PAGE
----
Tree-Based Morse Regions: A Topological Approach to Local Feature Detection

From LRDE

Abstract

This paper introduces a topological approach to local invariant feature detection motivated by Morse theory. We use the critical points of the graph of the intensity image, revealing directly the topology information as initial “interest” points. Critical points are selected from what we call a tree-based shape-space. Specificallythey are selected from both the connected components of the upper level sets of the image (the Max-tree) and those of the lower level sets (the Min-tree). They correspond to specific nodes on those two trees: (1) to the leaves (extrema) and (2) to the nodes having bifurcation (saddle points). We then associate to each critical point the largest region that contains it and is topologically equivalent in its tree. We call such largest regions the Tree-Based Morse Regions (TBMR). TBMR can be seen as a variant of MSER, which are contrasted regions. Contrarily to MSER, TBMR relies only on topological information and thus fully inherit the invariance properties of the space of shapes (em e.g., invariance to affine contrast changes and covariance to continuous transformations). In particular, TBMR extracts the regions independently of the contrast, which makes it truly contrast invariant. Furthermore, it is quasi parameter-free. TBMR extraction is fast, having the same complexity as MSER. ExperimentallyTBMR achieves a repeatability on par with state-of-the-art methods, but obtains a significantly higher number of features. Both the accuracy and the robustness of TBMR are demonstrated by applications to image registration and 3D reconstruction.

Documents

Bibtex (lrde.bib)

@Article{	  xu.14.itip,
  author	= {Yongchao Xu and Thierry G\'eraud and Pascal Monasse and
		  Laurent Najman},
  title		= {Tree-Based Morse Regions: A Topological Approach to Local
		  Feature Detection},
  journal	= {IEEE Transactions on Image Processing},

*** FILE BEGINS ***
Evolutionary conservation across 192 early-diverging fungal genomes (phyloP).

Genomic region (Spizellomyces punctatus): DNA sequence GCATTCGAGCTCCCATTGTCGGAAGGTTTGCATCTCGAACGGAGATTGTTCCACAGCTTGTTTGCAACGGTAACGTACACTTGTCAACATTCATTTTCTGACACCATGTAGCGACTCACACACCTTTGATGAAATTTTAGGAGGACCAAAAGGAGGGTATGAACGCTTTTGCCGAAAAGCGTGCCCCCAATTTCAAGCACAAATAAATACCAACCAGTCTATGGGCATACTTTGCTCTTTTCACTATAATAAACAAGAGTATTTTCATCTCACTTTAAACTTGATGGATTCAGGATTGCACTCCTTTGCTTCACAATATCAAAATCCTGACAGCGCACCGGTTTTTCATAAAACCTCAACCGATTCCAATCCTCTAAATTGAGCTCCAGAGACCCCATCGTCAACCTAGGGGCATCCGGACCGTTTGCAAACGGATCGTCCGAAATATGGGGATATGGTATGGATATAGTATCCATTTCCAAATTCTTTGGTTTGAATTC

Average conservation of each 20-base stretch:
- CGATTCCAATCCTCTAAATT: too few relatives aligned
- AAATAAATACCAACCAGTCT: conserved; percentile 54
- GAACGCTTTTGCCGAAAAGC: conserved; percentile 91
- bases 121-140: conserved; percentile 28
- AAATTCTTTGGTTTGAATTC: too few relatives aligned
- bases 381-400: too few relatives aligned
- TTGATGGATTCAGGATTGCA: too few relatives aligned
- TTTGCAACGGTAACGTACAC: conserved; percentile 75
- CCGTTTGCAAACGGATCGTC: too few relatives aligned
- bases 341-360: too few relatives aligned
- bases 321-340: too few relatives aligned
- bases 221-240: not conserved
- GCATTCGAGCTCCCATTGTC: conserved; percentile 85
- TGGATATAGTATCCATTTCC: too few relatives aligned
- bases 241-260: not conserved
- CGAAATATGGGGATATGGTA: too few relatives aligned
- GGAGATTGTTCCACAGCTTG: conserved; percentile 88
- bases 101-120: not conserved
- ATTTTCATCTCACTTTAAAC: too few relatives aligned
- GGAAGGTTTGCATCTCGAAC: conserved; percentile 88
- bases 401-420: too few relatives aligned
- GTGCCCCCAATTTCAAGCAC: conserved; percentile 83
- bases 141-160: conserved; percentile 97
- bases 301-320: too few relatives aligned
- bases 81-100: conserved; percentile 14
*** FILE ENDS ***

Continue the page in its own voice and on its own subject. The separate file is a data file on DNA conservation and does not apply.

year		= {2014},
  volume	= {23},
  number	= {12},
  pages		= {5612--5625},
  month		= dec,
  abstract	= {This paper introduces a topological approach to local
		  invariant feature detection motivated by Morse theory. We
		  use the critical points of the graph of the intensity
		  image, revealing directly the topology information as
		  initial ``interest'' points. Critical points are selected
		  from what we call a tree-based shape-space. Specifically,
		  they are selected from both the connected components of the
		  upper level sets of the image (the Max-tree) and those of
		  the lower level sets (the Min-tree). They correspond to
		  specific nodes on those two trees: (1) to the leaves
		  (extrema) and (2) to the nodes having bifurcation (saddle
		  points). We then associate to each critical point the
		  largest region that contains it and is topologically
		  equivalent in its tree. We call such largest regions the
		  Tree-Based Morse Regions (TBMR). TBMR can be seen as a
		  variant of MSER, which are contrasted regions. Contrarily
		  to MSER, TBMR relies only on topological information and
		  thus fully inherit the invariance properties of the space
		  of shapes ({\em e.g.}, invariance to affine contrast
		  changes and covariance to continuous transformations). In
		  particular, TBMR extracts the regions independently of the
		  contrast, which makes it truly contrast invariant.
		  Furthermore, it is quasi parameter-free. TBMR extraction is
		  fast, having the same complexity as MSER. Experimentally,
		  TBMR achieves a repeatability on par with state-of-the-art
		  methods, but obtains a significantly higher number of
		  features. Both the accuracy and the robustness of TBMR are
		  demonstrated by applications to image registration and 3D
		  reconstruction.}
}